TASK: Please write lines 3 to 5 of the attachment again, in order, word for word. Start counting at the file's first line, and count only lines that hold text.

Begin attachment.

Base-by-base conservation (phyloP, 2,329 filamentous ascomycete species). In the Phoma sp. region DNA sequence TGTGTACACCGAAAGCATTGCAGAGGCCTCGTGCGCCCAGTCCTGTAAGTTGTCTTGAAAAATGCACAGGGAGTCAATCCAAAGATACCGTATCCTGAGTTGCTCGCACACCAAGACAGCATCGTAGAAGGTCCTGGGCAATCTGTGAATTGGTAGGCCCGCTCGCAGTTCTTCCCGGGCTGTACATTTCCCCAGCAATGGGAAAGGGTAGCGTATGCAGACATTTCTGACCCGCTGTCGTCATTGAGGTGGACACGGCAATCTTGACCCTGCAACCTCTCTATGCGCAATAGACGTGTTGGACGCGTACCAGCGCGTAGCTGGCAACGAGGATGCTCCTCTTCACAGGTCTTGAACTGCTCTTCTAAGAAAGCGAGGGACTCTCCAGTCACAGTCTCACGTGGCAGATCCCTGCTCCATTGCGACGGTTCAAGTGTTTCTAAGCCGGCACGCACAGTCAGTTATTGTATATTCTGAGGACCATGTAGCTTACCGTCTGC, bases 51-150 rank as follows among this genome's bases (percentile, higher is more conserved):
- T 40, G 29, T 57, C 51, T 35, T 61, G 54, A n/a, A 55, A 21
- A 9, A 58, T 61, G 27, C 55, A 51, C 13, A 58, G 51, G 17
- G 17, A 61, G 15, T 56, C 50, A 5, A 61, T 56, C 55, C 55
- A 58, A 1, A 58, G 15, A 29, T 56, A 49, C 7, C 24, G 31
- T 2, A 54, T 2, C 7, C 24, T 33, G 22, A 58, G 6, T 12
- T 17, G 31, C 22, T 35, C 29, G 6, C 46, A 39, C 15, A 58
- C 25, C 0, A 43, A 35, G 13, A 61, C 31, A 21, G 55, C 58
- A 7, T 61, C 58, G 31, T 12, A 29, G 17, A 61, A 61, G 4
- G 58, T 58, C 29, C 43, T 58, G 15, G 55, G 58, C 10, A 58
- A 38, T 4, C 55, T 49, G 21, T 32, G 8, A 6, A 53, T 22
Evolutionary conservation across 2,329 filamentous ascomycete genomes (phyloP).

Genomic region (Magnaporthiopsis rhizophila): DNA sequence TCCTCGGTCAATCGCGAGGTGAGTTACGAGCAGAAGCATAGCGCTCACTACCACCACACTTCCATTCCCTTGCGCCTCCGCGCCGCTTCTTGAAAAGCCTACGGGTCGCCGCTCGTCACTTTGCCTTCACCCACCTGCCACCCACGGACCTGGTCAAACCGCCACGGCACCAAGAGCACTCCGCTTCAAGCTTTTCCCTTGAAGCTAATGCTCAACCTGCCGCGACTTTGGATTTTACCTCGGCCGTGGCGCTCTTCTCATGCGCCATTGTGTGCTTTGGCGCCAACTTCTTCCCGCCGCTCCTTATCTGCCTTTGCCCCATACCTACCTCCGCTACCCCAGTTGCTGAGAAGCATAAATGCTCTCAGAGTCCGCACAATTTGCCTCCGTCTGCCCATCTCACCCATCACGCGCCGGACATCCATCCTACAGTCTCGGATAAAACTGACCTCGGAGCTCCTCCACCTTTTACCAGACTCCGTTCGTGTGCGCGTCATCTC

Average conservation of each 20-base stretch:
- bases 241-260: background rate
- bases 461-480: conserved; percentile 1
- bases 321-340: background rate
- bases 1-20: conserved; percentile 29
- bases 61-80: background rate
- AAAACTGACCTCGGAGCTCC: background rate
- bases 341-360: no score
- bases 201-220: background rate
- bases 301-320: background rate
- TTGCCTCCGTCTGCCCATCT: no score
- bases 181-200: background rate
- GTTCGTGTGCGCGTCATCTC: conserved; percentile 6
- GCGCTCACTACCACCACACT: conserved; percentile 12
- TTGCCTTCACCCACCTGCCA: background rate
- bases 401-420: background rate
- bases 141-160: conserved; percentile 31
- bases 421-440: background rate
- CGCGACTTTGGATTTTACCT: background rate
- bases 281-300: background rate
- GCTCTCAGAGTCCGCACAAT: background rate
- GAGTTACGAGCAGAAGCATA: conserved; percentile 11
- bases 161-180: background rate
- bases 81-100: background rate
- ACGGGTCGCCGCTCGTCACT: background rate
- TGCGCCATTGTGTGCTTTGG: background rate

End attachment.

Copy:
- A 9, A 58, T 61, G 27, C 55, A 51, C 13, A 58, G 51, G 17
- G 17, A 61, G 15, T 56, C 50, A 5, A 61, T 56, C 55, C 55
- A 58, A 1, A 58, G 15, A 29, T 56, A 49, C 7, C 24, G 31